Monday, November 12, 2007

Édouard Chimot and Les Éditions d'Art Devambez

Édouard Chimot, Perfection - etching/aquatint for L'Enfer, 1921

The French etcher and lithographer Édouard Chimot (1880-1959) was one of those artists who carried the Symbolist aesthetic forward into the age of Art Deco. Chimot’s heyday was the 1920s. This was when his own art was at its most powerful and original. But in addition to this, this was when Chimot’s influence was strongly felt throughout the Parisian art world. As Artistic Director of the fine press Les Éditions d’Art Devambez, Édouard Chimot worked closely with artists such as Pierre Brissaud, Edgar Chahine, Tsuguharu Foujita, Drian, Jean Droit, Henri Farge, and Alméry Lobel-Riche.

Édouard Chimot, Conchita - etching/aquatint with remarques, for La Femme et Le Pantin, 1928

Typically, books published by André Devambez under the direction of Chimot were illustrated with original prints, in strictly limited editions of a few hundred copies. These books are now rare and sought-after, both by bibliophiles and print collectors.

Les Éditions d'Art Devambez, signed and dedicated by Édouard Chimot

I have managed to acquire a copy of a lavish catalogue published by Devambez in an edition of 100 and given to his chief collaborators and preferred clients, containing extra proofs from all the books published from 1923-1929. Each copy of this catalogue was numbered and signed by Chimot to a named recipient. As almost all the books are already listed as out-of-print and unobtainable, the catalogue is not a sales pitch, but a record of achievement. To make the 100 books, the publisher bound up existing proof pages, to distribute to those most interested. ‘Ce n’est pas un catalogue de reproductions que nous lui offrons, mais les précieux défets des livres eux-mêmems: les eaux-fortes du triage et les feuilles typographiques du tirage, imprimées sur les différents papiers employés pour chaque edition.” In order to construct a catalogue in this way, all copies of the book must be unique in their content.

William Ablett, Greek scene - etching/aquatint for La Variabilité du Gout dans les Arts by Léon Arnoult, printed and published by Devambez "À l'enseigne du masque d'or", 1921

Devambez – himself a painter, printmaker, author, and printer, as well as publisher – may have regretted the extra expense involved in creating this exquisite calling card, as the Wall Street Crash and subsequent Depression must have devastated his market. No one would be buying, or bankrolling, projects such as these in the 1930s. There were a number books still in the pipeline, but the glory days of the Chimot/Devambez partnership were over.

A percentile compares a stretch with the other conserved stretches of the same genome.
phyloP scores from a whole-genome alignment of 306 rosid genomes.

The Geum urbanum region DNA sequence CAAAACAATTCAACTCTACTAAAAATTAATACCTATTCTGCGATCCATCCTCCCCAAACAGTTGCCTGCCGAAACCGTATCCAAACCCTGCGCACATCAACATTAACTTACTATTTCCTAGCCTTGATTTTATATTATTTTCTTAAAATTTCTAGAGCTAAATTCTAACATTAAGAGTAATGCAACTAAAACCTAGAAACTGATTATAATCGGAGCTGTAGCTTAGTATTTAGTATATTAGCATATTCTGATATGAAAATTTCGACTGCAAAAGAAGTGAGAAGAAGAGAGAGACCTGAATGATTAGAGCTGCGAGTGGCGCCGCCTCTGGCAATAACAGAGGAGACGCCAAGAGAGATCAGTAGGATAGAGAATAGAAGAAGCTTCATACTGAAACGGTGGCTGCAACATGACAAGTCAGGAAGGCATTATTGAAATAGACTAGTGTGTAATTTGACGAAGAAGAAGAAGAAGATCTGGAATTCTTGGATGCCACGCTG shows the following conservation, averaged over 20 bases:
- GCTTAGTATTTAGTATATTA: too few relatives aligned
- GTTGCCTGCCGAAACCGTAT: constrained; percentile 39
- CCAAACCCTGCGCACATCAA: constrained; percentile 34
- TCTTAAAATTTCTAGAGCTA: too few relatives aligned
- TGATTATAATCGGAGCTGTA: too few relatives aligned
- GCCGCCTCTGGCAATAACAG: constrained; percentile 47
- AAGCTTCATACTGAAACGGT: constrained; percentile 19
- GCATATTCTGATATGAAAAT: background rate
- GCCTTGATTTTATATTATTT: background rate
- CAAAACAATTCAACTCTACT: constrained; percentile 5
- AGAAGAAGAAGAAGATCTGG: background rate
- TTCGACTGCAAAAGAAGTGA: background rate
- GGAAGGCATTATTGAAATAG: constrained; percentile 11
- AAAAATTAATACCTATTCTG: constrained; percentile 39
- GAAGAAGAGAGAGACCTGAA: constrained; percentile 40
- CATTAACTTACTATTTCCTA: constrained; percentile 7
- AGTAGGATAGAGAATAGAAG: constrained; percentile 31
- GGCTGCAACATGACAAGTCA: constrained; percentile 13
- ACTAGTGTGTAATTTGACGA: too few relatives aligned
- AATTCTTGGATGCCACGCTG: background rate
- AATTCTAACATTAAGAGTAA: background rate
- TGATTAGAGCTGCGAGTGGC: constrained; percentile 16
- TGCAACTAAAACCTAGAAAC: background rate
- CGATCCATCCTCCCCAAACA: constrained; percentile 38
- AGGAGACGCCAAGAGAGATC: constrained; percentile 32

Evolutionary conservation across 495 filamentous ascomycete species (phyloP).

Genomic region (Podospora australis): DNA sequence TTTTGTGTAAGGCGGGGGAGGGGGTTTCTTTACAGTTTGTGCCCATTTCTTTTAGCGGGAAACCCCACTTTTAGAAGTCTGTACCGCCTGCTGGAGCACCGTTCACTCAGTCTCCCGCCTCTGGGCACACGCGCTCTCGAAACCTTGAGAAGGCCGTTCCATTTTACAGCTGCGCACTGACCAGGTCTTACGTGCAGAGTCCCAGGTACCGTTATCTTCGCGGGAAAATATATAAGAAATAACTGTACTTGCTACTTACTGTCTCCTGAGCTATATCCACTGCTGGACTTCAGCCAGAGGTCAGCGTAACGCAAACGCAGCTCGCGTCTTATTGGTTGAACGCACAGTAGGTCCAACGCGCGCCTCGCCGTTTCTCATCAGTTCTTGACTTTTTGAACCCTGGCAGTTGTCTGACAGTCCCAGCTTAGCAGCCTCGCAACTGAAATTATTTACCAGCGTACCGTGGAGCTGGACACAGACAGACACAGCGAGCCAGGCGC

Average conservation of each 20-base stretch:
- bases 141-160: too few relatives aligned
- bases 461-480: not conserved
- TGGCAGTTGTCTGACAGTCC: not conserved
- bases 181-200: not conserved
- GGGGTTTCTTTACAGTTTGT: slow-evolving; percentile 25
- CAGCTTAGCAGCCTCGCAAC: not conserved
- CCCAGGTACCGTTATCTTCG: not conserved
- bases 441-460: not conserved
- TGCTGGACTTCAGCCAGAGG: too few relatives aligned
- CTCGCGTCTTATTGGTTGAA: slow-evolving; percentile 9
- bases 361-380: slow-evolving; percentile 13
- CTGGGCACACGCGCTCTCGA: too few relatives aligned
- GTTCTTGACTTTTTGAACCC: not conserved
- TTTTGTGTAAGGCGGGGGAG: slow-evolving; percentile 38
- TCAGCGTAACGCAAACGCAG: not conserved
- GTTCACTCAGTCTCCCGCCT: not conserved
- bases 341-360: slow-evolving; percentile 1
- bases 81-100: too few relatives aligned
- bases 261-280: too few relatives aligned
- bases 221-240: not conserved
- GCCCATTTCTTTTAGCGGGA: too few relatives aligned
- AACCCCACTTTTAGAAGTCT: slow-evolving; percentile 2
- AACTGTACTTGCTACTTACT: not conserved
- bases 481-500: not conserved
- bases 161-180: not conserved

Pierre Brissaud, Two Young Men in a Bar - etching for La Vie en Fleur, 1924

The first book under Chimot’s direction was an edition of Le Petit Pierre by Anatole France, illustrated with colour etchings by Pierre Brissaud. The second was La Vie en Fleur, also by France, also illustrated with colour etchings by Brissaud. Pierre Brissaud later illustrated a third book for Chimot, an edition of Daudet’s Contes de Lundi, again illustrated with colour etchings. What is interesting about these projects is to see Brissaud, famous for his fashion plates and illustrations using the pochoir technique of hand-stencilled colour, achieving similar effects in conventional etchings. The colours are very rich, and the etchings deeply bitten.

Drian, Le sixième mariage de Barbe-bleu - etching for La Canne de Jaspe, 1924

Then follows the first of three titles illustrated with original etchings by Drian, La Canne du Jaspe by Henri de Régnier. Drian is another interesting Art Deco artist. He was born Adrien Desiré Étienne, into a peasant family in Lorraine. The chatelaine of the village took an interest in the talented boy, but was horrified by his desire to be an artist. So when Adrien Étienne went to Paris to study at the Académie Julian, he took the pseudonym Drian – his own first name, as his contemporaries heard it in his slurred Lorrain accent. He is often listed as Adrien Drian or Étienne Drian, but both are incorrect: the name Drian stands alone, like Erté.